NAIROBI, Kenya (AP) —Somalia’s election body said it intends to delay the parliamentary and presidential elections scheduled for November by 13 months, citing the country’s security problems.
Announcing that a new date for the elections in August 2021, Chairwoman of the Electoral Commission Halimo Ismail told lawmakers and journalists on Monday elections were being postponed for more than a year because of “significant technical and security challenges”.
The announcement by the electoral commission was welcomed by many in the international community including the United Nations, the African Union Mission in Somalia, the European Union, the United States and Britain. They issued a joint statement in support of the new election date in which they emphasised the continued need for Somalis to engage in inclusive dialogue to forge the widest possible agreement among Somalia’s political parties over the election.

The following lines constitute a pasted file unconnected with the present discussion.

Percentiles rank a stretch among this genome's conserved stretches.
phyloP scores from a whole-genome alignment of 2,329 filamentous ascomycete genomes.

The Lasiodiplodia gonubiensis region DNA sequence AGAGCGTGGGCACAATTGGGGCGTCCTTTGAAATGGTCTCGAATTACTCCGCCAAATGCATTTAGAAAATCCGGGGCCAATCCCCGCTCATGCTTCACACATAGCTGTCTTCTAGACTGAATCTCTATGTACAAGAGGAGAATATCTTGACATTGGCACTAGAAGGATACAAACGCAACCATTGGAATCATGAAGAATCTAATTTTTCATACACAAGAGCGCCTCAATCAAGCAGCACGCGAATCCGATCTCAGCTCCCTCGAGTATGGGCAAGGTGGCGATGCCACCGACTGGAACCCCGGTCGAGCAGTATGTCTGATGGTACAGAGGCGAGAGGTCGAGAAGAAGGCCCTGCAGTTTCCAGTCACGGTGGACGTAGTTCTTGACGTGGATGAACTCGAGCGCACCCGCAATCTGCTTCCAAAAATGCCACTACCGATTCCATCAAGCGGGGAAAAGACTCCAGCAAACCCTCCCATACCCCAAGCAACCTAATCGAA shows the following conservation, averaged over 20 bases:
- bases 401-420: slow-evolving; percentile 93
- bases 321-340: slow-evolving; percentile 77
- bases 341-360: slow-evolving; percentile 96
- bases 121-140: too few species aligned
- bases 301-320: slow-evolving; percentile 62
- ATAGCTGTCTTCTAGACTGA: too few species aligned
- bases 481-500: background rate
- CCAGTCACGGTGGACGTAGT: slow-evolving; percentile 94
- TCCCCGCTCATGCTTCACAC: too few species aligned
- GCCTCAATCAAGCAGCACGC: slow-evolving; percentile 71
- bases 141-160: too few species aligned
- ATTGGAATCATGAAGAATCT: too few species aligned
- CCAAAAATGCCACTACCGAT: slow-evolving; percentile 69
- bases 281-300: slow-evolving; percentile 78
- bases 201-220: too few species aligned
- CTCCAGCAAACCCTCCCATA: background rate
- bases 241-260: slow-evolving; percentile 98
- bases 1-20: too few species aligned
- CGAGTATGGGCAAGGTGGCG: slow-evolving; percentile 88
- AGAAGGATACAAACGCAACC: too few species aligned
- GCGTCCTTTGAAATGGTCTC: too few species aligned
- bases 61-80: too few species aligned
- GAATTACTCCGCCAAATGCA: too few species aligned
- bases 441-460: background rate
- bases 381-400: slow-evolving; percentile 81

However, the Forum of National Parties opposition alliance, criticised the delay. They said President Mohamed Abdullahi Mohamed is seeking an unconstitutional term extension by postponing the elections.
Some opposition leaders called for the leaders of the electoral commission to step down. The president’s term expires on February 8, 2021.
Somalia’s government depends on international support in its long-lasting battle against the extremist rebels of al-Shabab, who are allied with al-Qaeda. Al-Shabab controls large parts of southern and central Somalia and often targets the capital with suicide bombings. The violence would make it difficult to hold election rallies and voting, according to diplomats.